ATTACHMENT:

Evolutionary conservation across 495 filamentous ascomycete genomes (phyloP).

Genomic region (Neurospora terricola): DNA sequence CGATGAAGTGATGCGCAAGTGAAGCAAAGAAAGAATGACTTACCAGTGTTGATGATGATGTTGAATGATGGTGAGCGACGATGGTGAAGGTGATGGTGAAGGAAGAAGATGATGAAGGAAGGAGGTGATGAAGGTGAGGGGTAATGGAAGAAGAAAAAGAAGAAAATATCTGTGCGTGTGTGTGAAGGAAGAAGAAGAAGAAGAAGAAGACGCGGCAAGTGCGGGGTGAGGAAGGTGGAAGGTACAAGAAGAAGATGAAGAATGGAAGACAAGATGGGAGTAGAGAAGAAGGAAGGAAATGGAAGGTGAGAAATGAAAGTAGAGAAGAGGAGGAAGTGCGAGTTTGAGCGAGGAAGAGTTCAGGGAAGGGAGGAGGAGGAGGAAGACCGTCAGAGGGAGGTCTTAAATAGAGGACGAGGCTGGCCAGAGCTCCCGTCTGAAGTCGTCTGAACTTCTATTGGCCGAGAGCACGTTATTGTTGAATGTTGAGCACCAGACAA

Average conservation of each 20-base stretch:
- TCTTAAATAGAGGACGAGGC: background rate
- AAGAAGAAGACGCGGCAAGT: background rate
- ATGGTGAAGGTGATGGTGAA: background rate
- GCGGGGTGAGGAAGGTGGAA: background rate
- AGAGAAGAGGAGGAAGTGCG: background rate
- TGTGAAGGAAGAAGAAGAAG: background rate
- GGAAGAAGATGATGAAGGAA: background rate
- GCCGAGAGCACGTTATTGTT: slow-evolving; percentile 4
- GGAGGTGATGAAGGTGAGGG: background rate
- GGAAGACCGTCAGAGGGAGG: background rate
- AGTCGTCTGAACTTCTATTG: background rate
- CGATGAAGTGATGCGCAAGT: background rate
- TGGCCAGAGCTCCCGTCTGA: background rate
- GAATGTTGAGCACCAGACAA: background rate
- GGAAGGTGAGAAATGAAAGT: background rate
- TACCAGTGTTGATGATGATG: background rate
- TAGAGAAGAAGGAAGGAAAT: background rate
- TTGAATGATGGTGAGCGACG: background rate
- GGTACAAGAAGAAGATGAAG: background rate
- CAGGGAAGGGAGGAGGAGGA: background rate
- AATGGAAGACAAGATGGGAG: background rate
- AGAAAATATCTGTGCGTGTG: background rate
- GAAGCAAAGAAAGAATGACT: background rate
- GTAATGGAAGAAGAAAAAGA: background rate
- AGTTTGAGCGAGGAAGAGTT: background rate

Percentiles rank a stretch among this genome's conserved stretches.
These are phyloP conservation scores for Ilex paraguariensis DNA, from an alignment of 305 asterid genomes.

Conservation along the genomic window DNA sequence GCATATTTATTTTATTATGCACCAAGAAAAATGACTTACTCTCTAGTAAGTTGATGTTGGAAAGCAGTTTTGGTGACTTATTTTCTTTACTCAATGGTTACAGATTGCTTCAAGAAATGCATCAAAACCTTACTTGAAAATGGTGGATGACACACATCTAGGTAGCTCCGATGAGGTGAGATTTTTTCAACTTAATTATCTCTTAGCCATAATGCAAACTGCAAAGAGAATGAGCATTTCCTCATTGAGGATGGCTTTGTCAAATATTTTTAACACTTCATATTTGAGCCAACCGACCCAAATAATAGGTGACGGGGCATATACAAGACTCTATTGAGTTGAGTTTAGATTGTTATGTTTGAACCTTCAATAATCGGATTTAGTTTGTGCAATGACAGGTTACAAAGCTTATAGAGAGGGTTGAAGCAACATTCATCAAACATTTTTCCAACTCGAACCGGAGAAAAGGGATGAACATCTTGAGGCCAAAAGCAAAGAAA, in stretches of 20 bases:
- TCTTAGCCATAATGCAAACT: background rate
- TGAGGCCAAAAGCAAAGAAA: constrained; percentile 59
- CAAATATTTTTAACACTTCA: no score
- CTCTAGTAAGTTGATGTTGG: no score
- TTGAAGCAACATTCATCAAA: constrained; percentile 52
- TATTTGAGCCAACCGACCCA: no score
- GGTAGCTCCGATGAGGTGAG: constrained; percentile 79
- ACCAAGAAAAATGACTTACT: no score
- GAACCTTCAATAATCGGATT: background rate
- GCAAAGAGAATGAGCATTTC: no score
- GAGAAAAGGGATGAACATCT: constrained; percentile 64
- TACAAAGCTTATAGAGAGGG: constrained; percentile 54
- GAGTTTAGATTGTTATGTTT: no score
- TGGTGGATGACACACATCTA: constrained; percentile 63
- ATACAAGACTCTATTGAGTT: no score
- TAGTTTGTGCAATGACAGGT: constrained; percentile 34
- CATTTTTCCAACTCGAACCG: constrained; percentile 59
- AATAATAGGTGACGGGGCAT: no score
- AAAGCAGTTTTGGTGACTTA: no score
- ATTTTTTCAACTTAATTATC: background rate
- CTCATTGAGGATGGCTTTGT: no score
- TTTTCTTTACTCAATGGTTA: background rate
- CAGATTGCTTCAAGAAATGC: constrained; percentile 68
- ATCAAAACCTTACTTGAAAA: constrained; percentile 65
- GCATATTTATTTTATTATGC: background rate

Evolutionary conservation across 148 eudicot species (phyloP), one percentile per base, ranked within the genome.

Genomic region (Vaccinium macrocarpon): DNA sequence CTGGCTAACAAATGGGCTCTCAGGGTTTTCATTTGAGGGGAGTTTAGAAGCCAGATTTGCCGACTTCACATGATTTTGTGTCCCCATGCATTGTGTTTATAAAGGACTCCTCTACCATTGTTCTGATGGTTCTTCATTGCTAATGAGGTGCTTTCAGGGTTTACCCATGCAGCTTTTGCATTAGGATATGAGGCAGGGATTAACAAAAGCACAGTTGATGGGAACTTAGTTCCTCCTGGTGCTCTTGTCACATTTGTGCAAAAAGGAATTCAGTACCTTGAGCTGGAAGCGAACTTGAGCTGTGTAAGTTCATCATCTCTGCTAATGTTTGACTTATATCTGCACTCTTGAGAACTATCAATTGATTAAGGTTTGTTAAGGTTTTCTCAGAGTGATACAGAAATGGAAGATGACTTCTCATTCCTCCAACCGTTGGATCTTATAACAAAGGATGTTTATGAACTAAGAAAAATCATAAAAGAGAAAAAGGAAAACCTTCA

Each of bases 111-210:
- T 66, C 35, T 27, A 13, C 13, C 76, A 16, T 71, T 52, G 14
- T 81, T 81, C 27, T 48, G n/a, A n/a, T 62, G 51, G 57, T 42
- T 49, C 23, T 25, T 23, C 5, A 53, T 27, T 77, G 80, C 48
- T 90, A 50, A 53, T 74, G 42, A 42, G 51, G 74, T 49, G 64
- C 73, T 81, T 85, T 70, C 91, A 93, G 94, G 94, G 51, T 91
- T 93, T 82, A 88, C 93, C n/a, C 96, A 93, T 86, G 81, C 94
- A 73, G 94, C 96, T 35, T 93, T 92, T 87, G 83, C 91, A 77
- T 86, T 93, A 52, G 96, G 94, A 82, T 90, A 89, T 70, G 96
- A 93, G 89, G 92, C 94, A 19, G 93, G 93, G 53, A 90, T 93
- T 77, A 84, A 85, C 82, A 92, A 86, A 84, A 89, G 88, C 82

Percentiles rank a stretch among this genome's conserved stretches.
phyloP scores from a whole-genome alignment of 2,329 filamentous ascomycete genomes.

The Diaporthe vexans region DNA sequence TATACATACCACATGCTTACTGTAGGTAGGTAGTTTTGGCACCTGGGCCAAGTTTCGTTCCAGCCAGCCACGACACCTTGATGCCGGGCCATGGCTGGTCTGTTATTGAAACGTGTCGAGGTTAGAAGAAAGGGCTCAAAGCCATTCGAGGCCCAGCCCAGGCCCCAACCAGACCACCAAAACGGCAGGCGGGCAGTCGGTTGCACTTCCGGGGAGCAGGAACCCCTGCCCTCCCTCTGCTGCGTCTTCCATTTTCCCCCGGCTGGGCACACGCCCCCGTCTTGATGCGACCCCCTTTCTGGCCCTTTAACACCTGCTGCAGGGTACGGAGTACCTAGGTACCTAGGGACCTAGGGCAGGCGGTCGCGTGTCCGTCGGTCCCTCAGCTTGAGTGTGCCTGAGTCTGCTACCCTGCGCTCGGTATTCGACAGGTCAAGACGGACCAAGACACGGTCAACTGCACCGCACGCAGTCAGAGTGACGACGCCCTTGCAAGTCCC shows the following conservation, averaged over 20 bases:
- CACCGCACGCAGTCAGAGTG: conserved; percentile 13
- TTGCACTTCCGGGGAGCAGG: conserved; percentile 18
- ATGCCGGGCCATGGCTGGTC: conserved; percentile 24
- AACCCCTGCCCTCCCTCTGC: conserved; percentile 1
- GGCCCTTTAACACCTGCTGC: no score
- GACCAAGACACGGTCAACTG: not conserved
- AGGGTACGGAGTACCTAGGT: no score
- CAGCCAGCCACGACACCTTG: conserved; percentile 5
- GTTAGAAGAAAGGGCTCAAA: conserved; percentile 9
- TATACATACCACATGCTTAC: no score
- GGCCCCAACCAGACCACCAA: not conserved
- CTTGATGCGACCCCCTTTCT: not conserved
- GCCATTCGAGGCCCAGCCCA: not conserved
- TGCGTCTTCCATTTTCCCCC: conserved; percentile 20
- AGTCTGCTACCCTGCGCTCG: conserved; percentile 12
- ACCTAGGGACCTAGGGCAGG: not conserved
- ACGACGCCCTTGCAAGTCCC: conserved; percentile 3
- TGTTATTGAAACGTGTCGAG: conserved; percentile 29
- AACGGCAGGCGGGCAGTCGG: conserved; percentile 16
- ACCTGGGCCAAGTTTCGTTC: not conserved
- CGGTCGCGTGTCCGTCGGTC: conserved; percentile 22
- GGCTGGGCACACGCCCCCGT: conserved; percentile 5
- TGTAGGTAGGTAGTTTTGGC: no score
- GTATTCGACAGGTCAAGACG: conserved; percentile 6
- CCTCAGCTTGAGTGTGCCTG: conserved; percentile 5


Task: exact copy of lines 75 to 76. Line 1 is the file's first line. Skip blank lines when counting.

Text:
- ATGCCGGGCCATGGCTGGTC: conserved; percentile 24
- AACCCCTGCCCTCCCTCTGC: conserved; percentile 1